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Mora-Ruiz, M. D., Alejandre-Colomo, C., Ledger, T., Gonzalez, B., Orfila, A., & Rossello-Mora, R. (2018). Non-halophilic endophytes associated with the euhalophyte Arthrocnemum macrostachyum and their plant growth promoting activity potential. FEMS Microbiol. Lett., 365(19), 11 pp.
Abstract: Numerous microbial taxa establish natural relations with plants, and especially endophytes can be relevant in the development and growth promotion of their host. In this work, we explore the diversity of non-halophilic microorganisms inhabiting the endosphere of the halophyte Arthrocnemum macrostachyum. A total of 1045 isolates were recovered using standard non-saline media, which clustered into 22 operational phylogenetic units (OPUs) including 7 putative new species and 13 OPUs not previously detected as endophytes. The more abundant isolates corresponded to close relatives of Kushneria indalinina/K. marisflavi, Providencia rettgeri, Pseudomonas zhaodongensis and Bacillus safensis, which made up to similar to 62% of the total isolates. We also isolated OPUs not detected by the culture-independent approach reinforcing the need of culturing to reveal the microbial diversity associated with plants. Additionally, the plant growth promoting activity was evaluated by representative strains of the more abundant OPUs (total = 94 strains) including also some previously isolated halophiles from the same plants. Under both saline and non-saline conditions, some strains principally those affiliated to Paenibacillus borealis, Staphylococcus equorum, Salinicola halophilus and Marinococcus tarijensis, presented growth promoting activity in Arabidopsis thaliana, which was evaluated as an increment of weight and root length.
Keywords: Arthrocnemum macrostachyum; (non)-halophiles; operational phylogenetic unit; plant growth promoting activity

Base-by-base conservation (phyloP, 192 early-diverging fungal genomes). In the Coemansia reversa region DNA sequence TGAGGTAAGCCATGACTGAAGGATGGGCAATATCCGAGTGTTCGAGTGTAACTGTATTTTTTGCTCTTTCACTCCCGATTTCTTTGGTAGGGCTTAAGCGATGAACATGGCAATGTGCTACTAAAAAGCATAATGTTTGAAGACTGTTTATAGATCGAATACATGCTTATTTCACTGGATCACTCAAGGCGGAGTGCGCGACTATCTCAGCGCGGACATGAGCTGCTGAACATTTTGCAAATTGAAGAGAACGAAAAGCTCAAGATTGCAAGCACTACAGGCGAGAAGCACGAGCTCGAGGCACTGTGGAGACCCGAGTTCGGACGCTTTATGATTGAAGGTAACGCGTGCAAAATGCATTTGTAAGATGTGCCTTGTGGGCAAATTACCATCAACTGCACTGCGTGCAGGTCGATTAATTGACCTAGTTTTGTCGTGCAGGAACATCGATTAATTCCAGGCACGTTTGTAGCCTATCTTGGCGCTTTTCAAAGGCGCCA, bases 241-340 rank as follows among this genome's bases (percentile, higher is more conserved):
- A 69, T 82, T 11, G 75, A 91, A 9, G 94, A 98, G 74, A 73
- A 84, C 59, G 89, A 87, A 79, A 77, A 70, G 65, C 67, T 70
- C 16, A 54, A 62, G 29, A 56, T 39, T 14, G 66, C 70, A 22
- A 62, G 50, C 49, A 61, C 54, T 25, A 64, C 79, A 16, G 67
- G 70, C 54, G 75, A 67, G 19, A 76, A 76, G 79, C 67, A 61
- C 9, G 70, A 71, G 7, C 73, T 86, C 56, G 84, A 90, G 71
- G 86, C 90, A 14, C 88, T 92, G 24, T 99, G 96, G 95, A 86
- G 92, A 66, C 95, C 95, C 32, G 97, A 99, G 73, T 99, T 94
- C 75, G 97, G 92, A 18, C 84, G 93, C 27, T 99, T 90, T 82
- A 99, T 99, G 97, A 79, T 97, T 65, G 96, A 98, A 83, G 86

Mora-Ruiz, M. D., Cifuentes, A., Font-Verdera, F., Perez-Fernandez, C., Farias, M. E., Gonzalez, B., et al. (2018). Biogeographical patterns of bacterial and archaeal communities from distant hypersaline environments. Syst. Appl. Microbiol., 41(2), 139–150.
Abstract: Microorganisms are globally distributed but new evidence shows that the microbial structure of their communities can vary due to geographical location and environmental parameters. In this study, 50 samples including brines and sediments from Europe, Spanish-Atlantic and South America were analysed by applying the operational phylogenetic unit (OPU) approach in order to understand whether microbial community structures in hypersaline environments exhibited biogeographical patterns. The fine-tuned identification of approximately 1000 OPUs (almost equivalent to “species”) using multivariate analysis revealed regionally distinct taxa compositions. This segregation was more diffuse at the genus level and pointed to a phylogenetic and metabolic redundancy at the higher taxa level, where their different species acquired distinct advantages related to the regional physicochemical idiosyncrasies. The presence of previously undescribed groups was also shown in these environments, such as Parcubacteria, or members of Nanohaloarchaeota in anaerobic hypersaline sediments. Finally, an important OPU overlap was observed between anoxic sediments and their overlaying brines, indicating versatile metabolism for the pelagic organisms. (C) 2017 Elsevier GmbH. All rights reserved.
Keywords: Archaea; Bacteria; Brines; Hypersaline sediments; Operational phylogenetic units; Salterns